Being a part of the NHS: DPP Success Story

The First progress report of the Healthier You: NHS Diabetes Prevention Programme for 2016/17 has been published by Public Health England, Diabetes UK and NHS England and it shows promising results.

NHS diabetes prevention programme initial assessment

Although it is early days, with some of the 27 ‘first wave’ sites gradually coming on stream and gathering momentum during the 12 month timeframe for the report, it seems that the NHS Diabetes Prevention Programme (NHS DPP) is capable of having the desired impact on the prevalence of Type 2 Diabetes in England.

Health Exchange in partnership with Westbank Community Health and Care, trading as Living Well Taking Control LLP (LWTC), is the NHS DPP provider in 7 of the first wave areas and is delighted to have played its part in contributing to the development, delivery and success of the programme.

In March 2013, LWTC delivered an evaluated pilot programme in Birmingham and Exeter to people identified as being at risk of developing Type 2 diabetes. This involved working with a number of Universities including Exeter, Bristol and Birmingham. Working with the Universities, a Randomised Control Trial (RCT) was undertaken with the aim of evidencing the value and benefits of the service to the service-users.

An independent evaluation of the effectiveness of education for those at risk of developing Type 2 diabetes was conducted by the University of West England and engagement with the programme was found to increase likelihood of achieving significant reductions in weight and other outcomes linked to a reduced risk of Type 2 diabetes. The development phase of this pilot programme helped to inform the evidence base underpinning the NHS DPP.

According to the report, during the first twelve months of the programme 43,603 referrals were made to the NHS DPP, which exceeded the target number by 16%. 49% of those referred took up the offer and attended an initial assessment session, which is higher than expected. Expert knowledge and a literature review had predicted that the figure was likely to be around 40%.

In each of the areas that LWTC delivers the programme, uptake was at least 52%, reaching as high as 86% in Bury and Sefton – the highest uptake rate of the programme.

The report also showed that the demographics of the first-year cohort offered a good representation of the general population, and of those groups known to be at high risk of developing Type 2 diabetes.

25% of the cohort were from Black and Minority Ethnic (BAME) groups (compared to 15% of the general population). Individuals with African-Caribbean, Black-African, Chinese or South Asian ethnicity are known to be at an increased risk of developing Type 2 diabetes over their White counterparts and at a younger age, so this is a very encouraging start.

80% of people attending the programme were under 75, meaning the programme has been successful in engaging younger people to take action with their health before a serious condition has developed. This percentage also aligns with the estimated proportion of this age group in the at-risk population.

The gender split of the cohort was fairly equal with more men attending than observed in implementation of other similar programmes in the UK and internationally. Men are at an increased risk of developing Type 2 diabetes, but in general less likely to participate in weight management programmes. Changing dietary habits is a key part of the NHS Diabetes Prevention Programme, so it is promising to see men participating and getting actively involved in improving their health.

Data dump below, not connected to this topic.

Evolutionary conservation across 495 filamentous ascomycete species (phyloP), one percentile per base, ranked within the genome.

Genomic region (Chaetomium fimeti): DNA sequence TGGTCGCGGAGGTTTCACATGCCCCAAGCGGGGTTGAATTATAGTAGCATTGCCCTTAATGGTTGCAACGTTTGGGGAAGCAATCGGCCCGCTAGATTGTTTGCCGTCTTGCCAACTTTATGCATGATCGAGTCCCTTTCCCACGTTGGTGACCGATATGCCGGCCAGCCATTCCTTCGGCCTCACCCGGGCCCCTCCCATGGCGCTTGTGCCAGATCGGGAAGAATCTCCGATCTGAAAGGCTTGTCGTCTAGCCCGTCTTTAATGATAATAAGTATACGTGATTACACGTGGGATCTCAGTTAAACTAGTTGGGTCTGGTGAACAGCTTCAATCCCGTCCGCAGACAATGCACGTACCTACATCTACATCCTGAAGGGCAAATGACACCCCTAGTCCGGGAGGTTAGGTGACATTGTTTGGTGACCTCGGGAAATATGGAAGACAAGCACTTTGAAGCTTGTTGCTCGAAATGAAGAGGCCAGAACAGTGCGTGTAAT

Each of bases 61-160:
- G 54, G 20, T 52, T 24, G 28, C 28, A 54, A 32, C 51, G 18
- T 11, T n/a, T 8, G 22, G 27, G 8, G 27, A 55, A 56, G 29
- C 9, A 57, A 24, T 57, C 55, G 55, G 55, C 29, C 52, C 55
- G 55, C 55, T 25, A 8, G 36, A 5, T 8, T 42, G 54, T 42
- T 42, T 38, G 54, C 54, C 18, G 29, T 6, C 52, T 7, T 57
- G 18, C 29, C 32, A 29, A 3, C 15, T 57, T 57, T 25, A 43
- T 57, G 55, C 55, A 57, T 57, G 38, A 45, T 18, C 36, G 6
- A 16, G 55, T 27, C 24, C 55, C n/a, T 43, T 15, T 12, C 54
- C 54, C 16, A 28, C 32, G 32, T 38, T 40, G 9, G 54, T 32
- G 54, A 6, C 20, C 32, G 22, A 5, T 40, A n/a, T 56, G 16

Finally, there were more individuals attending the programme from the most deprived areas of the country than the least deprived areas. This is a fantastic trend to see, as individuals from more deprived areas are often at higher risk and harder to reach. In Birmingham, one of the areas covered by LWTC, 58% of people attending a course were from the most deprived areas of the city.

The feedback we have received at LWTC from participants on the programme has been excellent. People have enjoyed the group sessions and learnt a lot. Many have expressed their surprise at the impact their dietary choices were having on their health and at what a difference they can make to their weight, stamina and feeling of wellbeing by making different food choices and introducing some exercise into their daily routines. Our staff have derived great satisfaction from helping people to set realistic goals for themselves and supporting them in making the necessary lifestyle changes that take them out of the risk category for Type 2 diabetes.

Here is a sample of what participants have had to say about the programme: Jeanette and Roy talk about the Healthier You: NHS Diabetes Prevention Programme in South Sefton


“People like taste, so many are unwilling to give things up. I think health is more important. Looking after your diet and exercise is the best you can do.”
Mohinder is from Birmingham. Read his story.

“I think this is a good way to get control of personal health, and would recommend it to others. I now know how to tackle my diabetes risk and I am confident I will now not become diabetic.”
Pam joined the programme in Dudley. Read her story.


LWTC is now also delivering the NHS Diabetes Prevention Programme in a further 6 second wave sites around England and we are looking forward to building on the success of the programme in the years ahead.

Helping people to avoid Type 2 diabetes is not only making a huge difference to the quality of life for thousands of individuals, it is also helping to reduce the strain on resources that health issues associated with Type 2 diabetes threaten to place on the NHS.


Read the full report here.


Find out more about LWTC and the NHS DPP

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